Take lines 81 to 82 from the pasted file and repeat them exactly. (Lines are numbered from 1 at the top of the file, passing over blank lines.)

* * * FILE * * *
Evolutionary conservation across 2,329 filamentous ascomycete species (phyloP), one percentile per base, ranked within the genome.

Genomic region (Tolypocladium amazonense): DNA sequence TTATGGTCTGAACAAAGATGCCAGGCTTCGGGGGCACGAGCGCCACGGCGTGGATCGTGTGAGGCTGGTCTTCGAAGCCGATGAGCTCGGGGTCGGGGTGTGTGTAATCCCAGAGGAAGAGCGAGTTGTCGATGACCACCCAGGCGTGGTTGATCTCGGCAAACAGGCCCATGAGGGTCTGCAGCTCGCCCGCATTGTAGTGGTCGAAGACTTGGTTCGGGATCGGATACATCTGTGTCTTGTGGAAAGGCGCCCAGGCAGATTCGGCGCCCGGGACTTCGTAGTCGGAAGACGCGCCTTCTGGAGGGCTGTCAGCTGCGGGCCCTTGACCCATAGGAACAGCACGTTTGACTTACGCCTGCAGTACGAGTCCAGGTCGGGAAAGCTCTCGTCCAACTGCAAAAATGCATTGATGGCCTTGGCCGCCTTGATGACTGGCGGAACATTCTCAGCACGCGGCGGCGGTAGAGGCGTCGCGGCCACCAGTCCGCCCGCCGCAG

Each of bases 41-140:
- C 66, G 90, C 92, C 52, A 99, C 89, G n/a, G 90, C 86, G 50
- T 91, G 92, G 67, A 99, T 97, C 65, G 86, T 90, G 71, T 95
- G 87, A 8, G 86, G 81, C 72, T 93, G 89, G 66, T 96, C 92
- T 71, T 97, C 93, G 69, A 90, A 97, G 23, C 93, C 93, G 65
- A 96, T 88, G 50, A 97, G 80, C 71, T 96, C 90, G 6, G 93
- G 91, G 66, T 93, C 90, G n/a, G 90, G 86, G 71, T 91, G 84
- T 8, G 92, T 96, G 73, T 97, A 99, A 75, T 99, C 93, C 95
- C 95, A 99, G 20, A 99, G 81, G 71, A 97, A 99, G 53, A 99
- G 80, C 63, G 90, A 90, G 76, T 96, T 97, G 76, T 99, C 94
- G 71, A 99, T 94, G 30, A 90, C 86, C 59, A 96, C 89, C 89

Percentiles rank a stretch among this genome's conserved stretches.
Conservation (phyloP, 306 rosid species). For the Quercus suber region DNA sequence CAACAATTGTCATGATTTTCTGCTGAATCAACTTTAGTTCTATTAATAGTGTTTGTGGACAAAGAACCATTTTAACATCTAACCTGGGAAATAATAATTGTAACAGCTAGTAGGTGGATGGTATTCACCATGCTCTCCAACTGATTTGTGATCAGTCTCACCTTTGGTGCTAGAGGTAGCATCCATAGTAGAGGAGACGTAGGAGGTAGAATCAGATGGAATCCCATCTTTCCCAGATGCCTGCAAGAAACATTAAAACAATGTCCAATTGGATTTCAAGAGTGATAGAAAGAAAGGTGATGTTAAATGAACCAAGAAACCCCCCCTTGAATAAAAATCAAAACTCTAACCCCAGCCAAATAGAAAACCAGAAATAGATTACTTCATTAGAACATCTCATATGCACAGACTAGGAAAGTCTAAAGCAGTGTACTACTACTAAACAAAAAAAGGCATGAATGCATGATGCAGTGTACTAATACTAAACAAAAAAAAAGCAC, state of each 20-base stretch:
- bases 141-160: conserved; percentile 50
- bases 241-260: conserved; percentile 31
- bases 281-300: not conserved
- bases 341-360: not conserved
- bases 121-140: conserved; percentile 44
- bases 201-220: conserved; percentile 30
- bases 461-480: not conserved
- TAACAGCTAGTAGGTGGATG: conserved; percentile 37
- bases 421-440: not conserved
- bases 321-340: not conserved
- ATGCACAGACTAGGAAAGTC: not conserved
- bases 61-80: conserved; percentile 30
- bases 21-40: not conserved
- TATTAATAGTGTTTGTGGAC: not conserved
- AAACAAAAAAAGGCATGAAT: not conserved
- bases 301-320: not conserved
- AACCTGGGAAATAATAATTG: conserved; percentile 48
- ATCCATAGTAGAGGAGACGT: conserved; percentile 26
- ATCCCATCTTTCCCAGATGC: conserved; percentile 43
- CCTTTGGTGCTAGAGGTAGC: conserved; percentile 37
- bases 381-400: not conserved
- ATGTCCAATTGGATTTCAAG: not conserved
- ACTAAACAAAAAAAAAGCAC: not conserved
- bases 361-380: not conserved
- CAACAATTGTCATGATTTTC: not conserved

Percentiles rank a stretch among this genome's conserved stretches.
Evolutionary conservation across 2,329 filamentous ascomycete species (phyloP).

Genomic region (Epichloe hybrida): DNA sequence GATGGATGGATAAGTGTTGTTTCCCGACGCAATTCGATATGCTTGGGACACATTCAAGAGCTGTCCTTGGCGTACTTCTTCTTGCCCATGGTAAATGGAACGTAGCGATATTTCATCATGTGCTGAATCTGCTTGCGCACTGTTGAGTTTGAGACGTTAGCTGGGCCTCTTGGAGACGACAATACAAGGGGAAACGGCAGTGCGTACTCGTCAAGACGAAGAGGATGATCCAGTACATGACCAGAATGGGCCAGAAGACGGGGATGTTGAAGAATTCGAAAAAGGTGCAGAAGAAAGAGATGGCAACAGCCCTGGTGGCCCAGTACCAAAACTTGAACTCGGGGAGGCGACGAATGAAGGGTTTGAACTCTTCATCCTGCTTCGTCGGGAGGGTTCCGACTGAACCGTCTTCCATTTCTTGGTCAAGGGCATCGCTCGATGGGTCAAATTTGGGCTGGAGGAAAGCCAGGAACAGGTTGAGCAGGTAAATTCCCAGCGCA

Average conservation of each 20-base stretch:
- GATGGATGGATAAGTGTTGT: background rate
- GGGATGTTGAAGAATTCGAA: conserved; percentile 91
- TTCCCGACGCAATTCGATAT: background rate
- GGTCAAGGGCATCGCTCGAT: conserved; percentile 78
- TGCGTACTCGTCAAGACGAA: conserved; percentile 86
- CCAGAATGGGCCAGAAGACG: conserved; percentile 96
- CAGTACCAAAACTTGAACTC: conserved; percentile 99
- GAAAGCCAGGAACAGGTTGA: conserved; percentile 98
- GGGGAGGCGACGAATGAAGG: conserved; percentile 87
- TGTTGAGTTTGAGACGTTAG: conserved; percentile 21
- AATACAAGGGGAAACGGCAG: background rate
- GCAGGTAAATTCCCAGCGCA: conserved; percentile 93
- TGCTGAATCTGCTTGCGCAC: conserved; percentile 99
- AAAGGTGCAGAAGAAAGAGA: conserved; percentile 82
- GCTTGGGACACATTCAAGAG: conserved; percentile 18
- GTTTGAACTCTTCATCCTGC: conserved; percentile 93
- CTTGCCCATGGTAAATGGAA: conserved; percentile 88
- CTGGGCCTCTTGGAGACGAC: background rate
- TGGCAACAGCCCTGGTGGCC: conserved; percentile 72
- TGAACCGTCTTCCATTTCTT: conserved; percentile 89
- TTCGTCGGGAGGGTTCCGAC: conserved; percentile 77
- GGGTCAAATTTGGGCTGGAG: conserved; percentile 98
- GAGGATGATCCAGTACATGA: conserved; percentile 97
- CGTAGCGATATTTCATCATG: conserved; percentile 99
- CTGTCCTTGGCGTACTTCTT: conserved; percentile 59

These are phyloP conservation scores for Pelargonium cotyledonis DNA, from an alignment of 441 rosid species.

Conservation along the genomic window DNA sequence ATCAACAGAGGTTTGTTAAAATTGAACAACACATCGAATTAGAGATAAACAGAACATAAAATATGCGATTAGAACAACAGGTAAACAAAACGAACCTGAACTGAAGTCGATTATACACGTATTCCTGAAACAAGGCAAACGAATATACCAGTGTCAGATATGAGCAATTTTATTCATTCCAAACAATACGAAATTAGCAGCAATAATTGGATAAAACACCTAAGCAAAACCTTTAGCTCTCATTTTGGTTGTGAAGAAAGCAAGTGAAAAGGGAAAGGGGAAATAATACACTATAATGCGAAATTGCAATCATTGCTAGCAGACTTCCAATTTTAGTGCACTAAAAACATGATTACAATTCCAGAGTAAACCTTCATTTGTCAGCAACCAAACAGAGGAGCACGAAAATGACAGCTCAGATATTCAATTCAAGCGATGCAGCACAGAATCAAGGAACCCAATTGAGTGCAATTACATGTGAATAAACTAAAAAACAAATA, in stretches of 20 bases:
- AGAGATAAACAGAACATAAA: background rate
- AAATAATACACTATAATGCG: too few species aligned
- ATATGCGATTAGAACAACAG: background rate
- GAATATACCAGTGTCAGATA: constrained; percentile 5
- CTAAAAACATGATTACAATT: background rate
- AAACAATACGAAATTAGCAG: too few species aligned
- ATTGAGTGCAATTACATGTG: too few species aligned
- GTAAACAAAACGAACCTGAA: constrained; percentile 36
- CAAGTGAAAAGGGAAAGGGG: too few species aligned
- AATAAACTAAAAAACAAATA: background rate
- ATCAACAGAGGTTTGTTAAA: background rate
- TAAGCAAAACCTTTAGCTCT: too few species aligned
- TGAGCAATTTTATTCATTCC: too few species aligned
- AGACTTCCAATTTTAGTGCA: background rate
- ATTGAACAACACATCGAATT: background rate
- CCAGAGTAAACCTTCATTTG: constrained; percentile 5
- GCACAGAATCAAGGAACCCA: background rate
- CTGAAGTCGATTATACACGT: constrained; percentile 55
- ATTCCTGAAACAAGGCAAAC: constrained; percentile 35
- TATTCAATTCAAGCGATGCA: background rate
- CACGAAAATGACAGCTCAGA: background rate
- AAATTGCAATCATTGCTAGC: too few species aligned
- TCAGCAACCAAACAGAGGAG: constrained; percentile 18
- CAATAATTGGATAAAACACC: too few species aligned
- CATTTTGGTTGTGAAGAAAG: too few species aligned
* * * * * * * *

- AATAAACTAAAAAACAAATA: background rate
- ATCAACAGAGGTTTGTTAAA: background rate